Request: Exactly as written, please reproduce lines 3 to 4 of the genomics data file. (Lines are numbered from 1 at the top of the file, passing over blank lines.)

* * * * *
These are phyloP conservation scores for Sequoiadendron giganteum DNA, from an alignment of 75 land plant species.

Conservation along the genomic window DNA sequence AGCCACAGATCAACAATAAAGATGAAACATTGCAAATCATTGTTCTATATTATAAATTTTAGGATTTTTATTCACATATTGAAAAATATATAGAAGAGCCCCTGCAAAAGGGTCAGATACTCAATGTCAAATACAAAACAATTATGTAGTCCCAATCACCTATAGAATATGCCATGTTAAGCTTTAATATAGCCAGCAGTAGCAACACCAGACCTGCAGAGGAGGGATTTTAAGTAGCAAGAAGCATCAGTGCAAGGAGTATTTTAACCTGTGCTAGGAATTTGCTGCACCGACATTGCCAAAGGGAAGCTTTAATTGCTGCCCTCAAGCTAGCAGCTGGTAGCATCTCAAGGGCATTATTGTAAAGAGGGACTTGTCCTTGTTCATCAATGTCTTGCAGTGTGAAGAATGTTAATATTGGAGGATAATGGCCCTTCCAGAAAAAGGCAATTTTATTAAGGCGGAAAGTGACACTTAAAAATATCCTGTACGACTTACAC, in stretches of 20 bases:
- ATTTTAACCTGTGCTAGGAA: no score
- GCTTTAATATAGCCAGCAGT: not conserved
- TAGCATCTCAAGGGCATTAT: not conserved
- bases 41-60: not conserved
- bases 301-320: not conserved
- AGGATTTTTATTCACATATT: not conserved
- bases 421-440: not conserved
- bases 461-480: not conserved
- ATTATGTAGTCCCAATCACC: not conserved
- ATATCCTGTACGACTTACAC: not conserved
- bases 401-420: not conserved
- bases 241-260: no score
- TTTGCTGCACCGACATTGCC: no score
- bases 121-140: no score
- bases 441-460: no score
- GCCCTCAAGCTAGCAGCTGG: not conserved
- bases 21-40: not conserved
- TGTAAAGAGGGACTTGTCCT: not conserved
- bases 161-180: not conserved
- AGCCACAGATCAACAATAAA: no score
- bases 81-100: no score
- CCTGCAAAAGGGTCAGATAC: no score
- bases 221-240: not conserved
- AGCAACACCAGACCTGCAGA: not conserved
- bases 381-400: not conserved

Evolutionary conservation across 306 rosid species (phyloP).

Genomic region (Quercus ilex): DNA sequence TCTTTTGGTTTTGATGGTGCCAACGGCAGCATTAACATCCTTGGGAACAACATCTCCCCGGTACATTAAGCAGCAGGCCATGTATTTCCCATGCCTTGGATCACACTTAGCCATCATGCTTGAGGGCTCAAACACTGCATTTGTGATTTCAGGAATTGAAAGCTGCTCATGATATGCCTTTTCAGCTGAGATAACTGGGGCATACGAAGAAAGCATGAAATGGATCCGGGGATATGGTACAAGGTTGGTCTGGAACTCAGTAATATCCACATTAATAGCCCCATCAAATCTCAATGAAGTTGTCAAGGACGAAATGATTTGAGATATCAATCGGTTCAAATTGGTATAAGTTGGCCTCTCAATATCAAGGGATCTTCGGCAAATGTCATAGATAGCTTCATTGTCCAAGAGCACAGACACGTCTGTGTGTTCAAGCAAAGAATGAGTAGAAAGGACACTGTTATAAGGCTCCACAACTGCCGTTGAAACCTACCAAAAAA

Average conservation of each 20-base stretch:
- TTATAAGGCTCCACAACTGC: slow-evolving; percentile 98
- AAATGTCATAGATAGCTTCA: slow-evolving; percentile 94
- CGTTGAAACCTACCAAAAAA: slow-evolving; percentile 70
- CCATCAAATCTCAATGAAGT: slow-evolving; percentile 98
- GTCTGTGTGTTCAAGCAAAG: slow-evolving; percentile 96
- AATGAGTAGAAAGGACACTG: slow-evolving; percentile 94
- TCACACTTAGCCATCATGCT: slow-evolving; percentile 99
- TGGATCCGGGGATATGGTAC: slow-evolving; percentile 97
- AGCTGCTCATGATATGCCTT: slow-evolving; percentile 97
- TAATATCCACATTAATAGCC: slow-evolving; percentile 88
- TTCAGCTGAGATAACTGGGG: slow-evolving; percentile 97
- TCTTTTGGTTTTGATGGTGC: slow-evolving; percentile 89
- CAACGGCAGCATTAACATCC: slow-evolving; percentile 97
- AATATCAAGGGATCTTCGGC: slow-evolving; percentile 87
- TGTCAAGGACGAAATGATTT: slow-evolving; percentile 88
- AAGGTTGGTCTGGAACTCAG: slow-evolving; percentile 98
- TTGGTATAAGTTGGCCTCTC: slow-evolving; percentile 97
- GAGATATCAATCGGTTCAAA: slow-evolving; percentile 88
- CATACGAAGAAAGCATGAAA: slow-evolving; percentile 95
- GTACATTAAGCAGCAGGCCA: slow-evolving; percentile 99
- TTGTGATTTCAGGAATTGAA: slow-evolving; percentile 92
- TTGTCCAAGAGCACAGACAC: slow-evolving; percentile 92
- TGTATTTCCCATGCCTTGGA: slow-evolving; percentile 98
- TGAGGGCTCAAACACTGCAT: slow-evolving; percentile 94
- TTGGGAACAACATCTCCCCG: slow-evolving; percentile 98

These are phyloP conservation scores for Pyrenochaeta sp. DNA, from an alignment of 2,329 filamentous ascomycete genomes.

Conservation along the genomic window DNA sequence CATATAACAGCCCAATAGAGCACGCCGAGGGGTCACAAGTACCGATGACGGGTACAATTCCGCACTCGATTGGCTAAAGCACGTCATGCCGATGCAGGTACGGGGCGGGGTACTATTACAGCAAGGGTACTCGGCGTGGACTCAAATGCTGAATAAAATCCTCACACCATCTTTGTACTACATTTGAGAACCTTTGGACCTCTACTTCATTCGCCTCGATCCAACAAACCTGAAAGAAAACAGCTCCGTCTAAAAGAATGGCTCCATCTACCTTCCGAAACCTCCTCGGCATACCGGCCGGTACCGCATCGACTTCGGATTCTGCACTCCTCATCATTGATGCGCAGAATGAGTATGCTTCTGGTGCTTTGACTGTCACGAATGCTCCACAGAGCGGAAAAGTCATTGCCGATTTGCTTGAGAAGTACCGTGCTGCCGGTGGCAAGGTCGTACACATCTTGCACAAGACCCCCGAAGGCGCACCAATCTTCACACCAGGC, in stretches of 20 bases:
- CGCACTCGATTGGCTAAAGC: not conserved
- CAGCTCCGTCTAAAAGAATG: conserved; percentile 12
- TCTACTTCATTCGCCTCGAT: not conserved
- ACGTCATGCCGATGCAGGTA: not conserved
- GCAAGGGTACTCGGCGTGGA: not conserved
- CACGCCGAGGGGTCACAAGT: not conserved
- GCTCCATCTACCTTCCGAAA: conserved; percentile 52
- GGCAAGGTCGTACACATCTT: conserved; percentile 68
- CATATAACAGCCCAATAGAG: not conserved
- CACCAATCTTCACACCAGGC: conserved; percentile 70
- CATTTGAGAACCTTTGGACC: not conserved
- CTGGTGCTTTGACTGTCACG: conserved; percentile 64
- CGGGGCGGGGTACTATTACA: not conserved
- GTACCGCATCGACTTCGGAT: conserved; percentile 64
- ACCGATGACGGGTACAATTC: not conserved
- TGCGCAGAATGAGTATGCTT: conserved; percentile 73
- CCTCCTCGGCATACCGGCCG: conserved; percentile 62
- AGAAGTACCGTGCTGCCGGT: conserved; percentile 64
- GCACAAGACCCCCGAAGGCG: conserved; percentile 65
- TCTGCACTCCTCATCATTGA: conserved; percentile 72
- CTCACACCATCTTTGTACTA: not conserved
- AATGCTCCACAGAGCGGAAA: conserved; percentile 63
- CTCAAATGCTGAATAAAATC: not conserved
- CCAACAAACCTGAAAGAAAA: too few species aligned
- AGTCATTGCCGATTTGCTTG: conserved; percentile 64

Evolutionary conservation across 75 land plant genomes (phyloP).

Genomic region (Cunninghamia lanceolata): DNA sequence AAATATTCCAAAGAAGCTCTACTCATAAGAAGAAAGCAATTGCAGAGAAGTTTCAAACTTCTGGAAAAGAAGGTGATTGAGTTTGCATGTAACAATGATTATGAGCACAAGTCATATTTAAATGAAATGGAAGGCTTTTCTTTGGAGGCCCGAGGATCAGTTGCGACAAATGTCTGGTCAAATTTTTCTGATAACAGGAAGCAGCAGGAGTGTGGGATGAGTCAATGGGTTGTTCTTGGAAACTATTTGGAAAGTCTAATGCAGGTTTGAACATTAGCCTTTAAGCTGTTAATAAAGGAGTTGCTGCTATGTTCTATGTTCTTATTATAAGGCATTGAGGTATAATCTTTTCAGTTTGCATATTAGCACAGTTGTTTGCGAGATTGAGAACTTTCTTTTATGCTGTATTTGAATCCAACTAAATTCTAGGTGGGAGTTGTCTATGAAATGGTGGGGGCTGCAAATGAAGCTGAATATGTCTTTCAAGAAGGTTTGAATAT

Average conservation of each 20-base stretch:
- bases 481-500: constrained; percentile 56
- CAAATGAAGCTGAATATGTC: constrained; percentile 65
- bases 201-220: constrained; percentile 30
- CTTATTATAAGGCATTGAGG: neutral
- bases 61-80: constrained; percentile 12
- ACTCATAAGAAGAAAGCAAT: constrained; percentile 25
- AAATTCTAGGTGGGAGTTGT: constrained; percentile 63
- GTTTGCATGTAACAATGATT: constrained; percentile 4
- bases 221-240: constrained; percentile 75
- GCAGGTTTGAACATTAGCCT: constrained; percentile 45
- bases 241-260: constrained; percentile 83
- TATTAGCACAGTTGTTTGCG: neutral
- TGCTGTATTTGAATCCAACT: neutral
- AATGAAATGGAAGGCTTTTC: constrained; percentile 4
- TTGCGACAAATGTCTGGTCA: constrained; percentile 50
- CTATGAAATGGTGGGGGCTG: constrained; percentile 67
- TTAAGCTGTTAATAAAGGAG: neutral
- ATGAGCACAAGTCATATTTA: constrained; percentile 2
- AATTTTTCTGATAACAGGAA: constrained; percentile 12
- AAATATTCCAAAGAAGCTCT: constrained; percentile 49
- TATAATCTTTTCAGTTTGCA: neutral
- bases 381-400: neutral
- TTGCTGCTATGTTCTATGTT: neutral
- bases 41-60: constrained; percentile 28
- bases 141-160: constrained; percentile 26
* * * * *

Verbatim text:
- ATTTTAACCTGTGCTAGGAA: no score
- GCTTTAATATAGCCAGCAGT: not conserved